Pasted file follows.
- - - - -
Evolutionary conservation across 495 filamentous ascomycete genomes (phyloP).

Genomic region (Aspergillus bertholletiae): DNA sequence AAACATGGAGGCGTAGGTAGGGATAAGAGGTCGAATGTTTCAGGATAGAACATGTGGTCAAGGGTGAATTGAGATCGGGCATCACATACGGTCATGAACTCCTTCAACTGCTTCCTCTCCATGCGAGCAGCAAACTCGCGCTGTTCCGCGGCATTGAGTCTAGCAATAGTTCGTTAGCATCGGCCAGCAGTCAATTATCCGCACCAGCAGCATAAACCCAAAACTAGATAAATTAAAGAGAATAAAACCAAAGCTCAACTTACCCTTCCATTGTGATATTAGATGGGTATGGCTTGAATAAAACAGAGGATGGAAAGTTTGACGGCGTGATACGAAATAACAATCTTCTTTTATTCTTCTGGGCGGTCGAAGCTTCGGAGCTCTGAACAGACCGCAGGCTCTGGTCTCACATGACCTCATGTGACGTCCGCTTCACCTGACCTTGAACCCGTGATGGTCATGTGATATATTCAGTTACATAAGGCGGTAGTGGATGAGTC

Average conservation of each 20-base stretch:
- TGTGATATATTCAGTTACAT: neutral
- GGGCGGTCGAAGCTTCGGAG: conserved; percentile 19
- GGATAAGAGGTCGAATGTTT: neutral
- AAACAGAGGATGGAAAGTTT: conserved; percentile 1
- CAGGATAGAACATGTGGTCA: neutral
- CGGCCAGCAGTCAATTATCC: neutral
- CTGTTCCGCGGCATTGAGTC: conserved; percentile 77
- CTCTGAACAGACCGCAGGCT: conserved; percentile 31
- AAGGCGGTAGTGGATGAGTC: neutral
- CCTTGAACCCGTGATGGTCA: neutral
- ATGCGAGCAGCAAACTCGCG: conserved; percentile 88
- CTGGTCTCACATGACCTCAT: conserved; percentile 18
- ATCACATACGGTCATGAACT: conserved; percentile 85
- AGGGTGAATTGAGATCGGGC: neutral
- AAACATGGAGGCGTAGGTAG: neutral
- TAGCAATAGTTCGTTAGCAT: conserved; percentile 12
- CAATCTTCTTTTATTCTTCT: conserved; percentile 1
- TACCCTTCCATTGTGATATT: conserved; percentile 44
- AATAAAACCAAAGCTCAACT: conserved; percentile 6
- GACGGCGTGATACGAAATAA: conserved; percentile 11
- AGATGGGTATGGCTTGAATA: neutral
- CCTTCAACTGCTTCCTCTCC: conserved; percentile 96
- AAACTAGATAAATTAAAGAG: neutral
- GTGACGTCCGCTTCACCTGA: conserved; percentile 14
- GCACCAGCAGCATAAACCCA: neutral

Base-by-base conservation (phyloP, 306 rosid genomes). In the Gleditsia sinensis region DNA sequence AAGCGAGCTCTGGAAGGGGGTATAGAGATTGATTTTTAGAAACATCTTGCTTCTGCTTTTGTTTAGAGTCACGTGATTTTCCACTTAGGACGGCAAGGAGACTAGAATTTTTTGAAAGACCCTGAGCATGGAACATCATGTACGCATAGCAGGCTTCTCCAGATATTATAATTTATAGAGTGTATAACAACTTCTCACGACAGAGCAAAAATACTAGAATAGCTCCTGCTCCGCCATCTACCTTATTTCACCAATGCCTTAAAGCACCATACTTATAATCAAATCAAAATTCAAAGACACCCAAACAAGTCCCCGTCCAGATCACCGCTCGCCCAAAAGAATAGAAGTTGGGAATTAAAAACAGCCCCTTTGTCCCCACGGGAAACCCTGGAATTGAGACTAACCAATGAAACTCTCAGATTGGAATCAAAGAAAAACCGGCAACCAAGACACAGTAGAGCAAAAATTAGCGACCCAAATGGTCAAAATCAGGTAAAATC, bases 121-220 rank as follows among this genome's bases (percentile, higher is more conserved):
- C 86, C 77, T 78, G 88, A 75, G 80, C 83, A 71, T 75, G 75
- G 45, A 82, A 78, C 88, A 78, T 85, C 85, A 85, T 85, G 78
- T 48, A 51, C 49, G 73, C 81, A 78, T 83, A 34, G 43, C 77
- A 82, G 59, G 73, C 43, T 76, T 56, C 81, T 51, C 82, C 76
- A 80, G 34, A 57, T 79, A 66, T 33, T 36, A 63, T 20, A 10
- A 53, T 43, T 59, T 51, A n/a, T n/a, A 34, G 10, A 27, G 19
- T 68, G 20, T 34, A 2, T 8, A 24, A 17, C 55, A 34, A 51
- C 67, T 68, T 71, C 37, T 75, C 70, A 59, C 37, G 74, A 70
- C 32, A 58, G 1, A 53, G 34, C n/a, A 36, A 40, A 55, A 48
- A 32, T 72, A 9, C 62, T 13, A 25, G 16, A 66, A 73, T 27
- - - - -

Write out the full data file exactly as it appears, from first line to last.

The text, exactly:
Evolutionary conservation across 495 filamentous ascomycete genomes (phyloP).

Genomic region (Aspergillus bertholletiae): DNA sequence AAACATGGAGGCGTAGGTAGGGATAAGAGGTCGAATGTTTCAGGATAGAACATGTGGTCAAGGGTGAATTGAGATCGGGCATCACATACGGTCATGAACTCCTTCAACTGCTTCCTCTCCATGCGAGCAGCAAACTCGCGCTGTTCCGCGGCATTGAGTCTAGCAATAGTTCGTTAGCATCGGCCAGCAGTCAATTATCCGCACCAGCAGCATAAACCCAAAACTAGATAAATTAAAGAGAATAAAACCAAAGCTCAACTTACCCTTCCATTGTGATATTAGATGGGTATGGCTTGAATAAAACAGAGGATGGAAAGTTTGACGGCGTGATACGAAATAACAATCTTCTTTTATTCTTCTGGGCGGTCGAAGCTTCGGAGCTCTGAACAGACCGCAGGCTCTGGTCTCACATGACCTCATGTGACGTCCGCTTCACCTGACCTTGAACCCGTGATGGTCATGTGATATATTCAGTTACATAAGGCGGTAGTGGATGAGTC

Average conservation of each 20-base stretch:
- TGTGATATATTCAGTTACAT: neutral
- GGGCGGTCGAAGCTTCGGAG: conserved; percentile 19
- GGATAAGAGGTCGAATGTTT: neutral
- AAACAGAGGATGGAAAGTTT: conserved; percentile 1
- CAGGATAGAACATGTGGTCA: neutral
- CGGCCAGCAGTCAATTATCC: neutral
- CTGTTCCGCGGCATTGAGTC: conserved; percentile 77
- CTCTGAACAGACCGCAGGCT: conserved; percentile 31
- AAGGCGGTAGTGGATGAGTC: neutral
- CCTTGAACCCGTGATGGTCA: neutral
- ATGCGAGCAGCAAACTCGCG: conserved; percentile 88
- CTGGTCTCACATGACCTCAT: conserved; percentile 18
- ATCACATACGGTCATGAACT: conserved; percentile 85
- AGGGTGAATTGAGATCGGGC: neutral
- AAACATGGAGGCGTAGGTAG: neutral
- TAGCAATAGTTCGTTAGCAT: conserved; percentile 12
- CAATCTTCTTTTATTCTTCT: conserved; percentile 1
- TACCCTTCCATTGTGATATT: conserved; percentile 44
- AATAAAACCAAAGCTCAACT: conserved; percentile 6
- GACGGCGTGATACGAAATAA: conserved; percentile 11
- AGATGGGTATGGCTTGAATA: neutral
- CCTTCAACTGCTTCCTCTCC: conserved; percentile 96
- AAACTAGATAAATTAAAGAG: neutral
- GTGACGTCCGCTTCACCTGA: conserved; percentile 14
- GCACCAGCAGCATAAACCCA: neutral

Base-by-base conservation (phyloP, 306 rosid genomes). In the Gleditsia sinensis region DNA sequence AAGCGAGCTCTGGAAGGGGGTATAGAGATTGATTTTTAGAAACATCTTGCTTCTGCTTTTGTTTAGAGTCACGTGATTTTCCACTTAGGACGGCAAGGAGACTAGAATTTTTTGAAAGACCCTGAGCATGGAACATCATGTACGCATAGCAGGCTTCTCCAGATATTATAATTTATAGAGTGTATAACAACTTCTCACGACAGAGCAAAAATACTAGAATAGCTCCTGCTCCGCCATCTACCTTATTTCACCAATGCCTTAAAGCACCATACTTATAATCAAATCAAAATTCAAAGACACCCAAACAAGTCCCCGTCCAGATCACCGCTCGCCCAAAAGAATAGAAGTTGGGAATTAAAAACAGCCCCTTTGTCCCCACGGGAAACCCTGGAATTGAGACTAACCAATGAAACTCTCAGATTGGAATCAAAGAAAAACCGGCAACCAAGACACAGTAGAGCAAAAATTAGCGACCCAAATGGTCAAAATCAGGTAAAATC, bases 121-220 rank as follows among this genome's bases (percentile, higher is more conserved):
- C 86, C 77, T 78, G 88, A 75, G 80, C 83, A 71, T 75, G 75
- G 45, A 82, A 78, C 88, A 78, T 85, C 85, A 85, T 85, G 78
- T 48, A 51, C 49, G 73, C 81, A 78, T 83, A 34, G 43, C 77
- A 82, G 59, G 73, C 43, T 76, T 56, C 81, T 51, C 82, C 76
- A 80, G 34, A 57, T 79, A 66, T 33, T 36, A 63, T 20, A 10
- A 53, T 43, T 59, T 51, A n/a, T n/a, A 34, G 10, A 27, G 19
- T 68, G 20, T 34, A 2, T 8, A 24, A 17, C 55, A 34, A 51
- C 67, T 68, T 71, C 37, T 75, C 70, A 59, C 37, G 74, A 70
- C 32, A 58, G 1, A 53, G 34, C n/a, A 36, A 40, A 55, A 48
- A 32, T 72, A 9, C 62, T 13, A 25, G 16, A 66, A 73, T 27